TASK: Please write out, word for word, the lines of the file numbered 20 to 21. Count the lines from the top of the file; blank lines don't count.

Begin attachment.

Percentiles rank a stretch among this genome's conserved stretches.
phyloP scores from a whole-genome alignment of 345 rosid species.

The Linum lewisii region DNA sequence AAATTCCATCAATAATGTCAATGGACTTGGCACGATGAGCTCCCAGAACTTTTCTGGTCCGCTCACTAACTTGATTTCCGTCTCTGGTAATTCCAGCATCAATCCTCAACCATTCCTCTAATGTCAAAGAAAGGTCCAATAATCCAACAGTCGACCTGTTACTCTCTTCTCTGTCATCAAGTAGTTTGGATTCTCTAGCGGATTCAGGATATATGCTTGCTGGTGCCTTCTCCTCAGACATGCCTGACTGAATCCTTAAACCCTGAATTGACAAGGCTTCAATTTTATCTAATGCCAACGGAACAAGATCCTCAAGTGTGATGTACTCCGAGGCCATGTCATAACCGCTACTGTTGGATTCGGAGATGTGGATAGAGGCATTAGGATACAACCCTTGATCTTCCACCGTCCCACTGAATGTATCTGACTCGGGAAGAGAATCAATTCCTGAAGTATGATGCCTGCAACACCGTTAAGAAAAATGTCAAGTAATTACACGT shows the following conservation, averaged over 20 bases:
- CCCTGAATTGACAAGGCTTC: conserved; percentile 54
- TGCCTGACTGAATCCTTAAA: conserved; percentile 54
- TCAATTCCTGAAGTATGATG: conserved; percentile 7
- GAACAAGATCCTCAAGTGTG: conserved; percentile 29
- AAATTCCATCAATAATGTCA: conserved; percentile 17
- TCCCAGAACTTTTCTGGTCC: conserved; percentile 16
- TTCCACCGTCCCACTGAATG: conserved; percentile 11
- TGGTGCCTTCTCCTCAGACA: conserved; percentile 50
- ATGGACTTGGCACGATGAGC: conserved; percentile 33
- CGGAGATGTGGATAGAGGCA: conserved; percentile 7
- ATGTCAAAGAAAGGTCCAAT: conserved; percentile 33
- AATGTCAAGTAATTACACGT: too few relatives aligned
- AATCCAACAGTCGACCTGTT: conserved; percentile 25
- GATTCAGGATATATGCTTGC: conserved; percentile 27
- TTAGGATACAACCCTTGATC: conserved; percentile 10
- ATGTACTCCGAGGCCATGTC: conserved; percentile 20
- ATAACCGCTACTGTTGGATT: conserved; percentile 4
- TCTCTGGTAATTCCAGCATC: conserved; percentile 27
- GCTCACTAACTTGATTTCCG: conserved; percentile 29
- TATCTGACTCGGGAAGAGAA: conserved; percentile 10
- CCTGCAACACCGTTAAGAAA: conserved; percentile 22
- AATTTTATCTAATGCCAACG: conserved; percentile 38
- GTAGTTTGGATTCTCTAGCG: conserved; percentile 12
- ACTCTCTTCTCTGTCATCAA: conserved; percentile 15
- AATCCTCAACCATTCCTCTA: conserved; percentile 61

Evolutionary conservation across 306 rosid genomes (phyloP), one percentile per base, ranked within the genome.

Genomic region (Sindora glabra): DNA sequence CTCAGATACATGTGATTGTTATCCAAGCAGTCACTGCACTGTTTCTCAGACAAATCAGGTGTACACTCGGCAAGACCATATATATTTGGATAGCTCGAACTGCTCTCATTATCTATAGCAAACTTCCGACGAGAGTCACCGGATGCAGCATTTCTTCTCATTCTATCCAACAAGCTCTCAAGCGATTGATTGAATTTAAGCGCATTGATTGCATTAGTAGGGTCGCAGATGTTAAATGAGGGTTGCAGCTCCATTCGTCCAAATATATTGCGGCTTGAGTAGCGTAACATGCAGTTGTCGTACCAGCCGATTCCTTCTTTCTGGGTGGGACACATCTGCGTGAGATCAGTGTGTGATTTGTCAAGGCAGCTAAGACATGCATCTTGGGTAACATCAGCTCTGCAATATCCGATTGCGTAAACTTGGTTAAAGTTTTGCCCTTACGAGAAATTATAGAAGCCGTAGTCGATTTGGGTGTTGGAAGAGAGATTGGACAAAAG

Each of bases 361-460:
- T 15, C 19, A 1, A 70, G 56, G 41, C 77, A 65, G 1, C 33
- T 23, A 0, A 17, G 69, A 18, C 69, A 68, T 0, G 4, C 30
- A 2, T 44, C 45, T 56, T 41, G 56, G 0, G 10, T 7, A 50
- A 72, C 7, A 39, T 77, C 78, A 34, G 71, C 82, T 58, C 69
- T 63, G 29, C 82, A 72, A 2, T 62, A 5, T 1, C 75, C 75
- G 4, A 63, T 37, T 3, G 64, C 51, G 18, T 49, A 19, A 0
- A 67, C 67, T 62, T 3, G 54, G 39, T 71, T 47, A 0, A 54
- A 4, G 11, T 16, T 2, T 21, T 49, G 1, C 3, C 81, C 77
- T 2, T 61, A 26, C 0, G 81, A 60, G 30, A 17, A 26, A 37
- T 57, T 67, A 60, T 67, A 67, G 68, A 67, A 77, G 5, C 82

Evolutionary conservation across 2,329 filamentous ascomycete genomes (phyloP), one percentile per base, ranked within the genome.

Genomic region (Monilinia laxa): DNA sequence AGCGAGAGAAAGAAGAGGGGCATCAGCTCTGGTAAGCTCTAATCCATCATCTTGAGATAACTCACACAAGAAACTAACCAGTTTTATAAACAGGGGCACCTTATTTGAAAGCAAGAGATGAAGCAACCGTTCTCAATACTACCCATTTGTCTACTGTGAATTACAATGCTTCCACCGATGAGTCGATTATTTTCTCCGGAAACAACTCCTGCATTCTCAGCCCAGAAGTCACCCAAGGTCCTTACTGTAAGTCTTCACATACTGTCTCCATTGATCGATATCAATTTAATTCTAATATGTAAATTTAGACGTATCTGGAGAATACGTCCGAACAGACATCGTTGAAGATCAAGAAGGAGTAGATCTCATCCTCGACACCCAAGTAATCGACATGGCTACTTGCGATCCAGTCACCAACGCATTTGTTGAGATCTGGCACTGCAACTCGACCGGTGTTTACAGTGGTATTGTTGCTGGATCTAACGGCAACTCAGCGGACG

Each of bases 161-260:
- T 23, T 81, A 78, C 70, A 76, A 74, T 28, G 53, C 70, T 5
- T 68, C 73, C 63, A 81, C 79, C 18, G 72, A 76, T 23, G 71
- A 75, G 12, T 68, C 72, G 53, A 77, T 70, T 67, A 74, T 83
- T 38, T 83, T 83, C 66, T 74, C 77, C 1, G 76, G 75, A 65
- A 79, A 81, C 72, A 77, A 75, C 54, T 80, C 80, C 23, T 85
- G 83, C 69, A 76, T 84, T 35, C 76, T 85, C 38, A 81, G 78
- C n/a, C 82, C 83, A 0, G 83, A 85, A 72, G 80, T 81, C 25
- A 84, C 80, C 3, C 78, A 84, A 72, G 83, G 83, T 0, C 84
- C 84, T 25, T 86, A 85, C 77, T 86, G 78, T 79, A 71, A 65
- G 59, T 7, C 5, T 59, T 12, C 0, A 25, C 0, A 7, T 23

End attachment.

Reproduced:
- ATAACCGCTACTGTTGGATT: conserved; percentile 4
- TCTCTGGTAATTCCAGCATC: conserved; percentile 27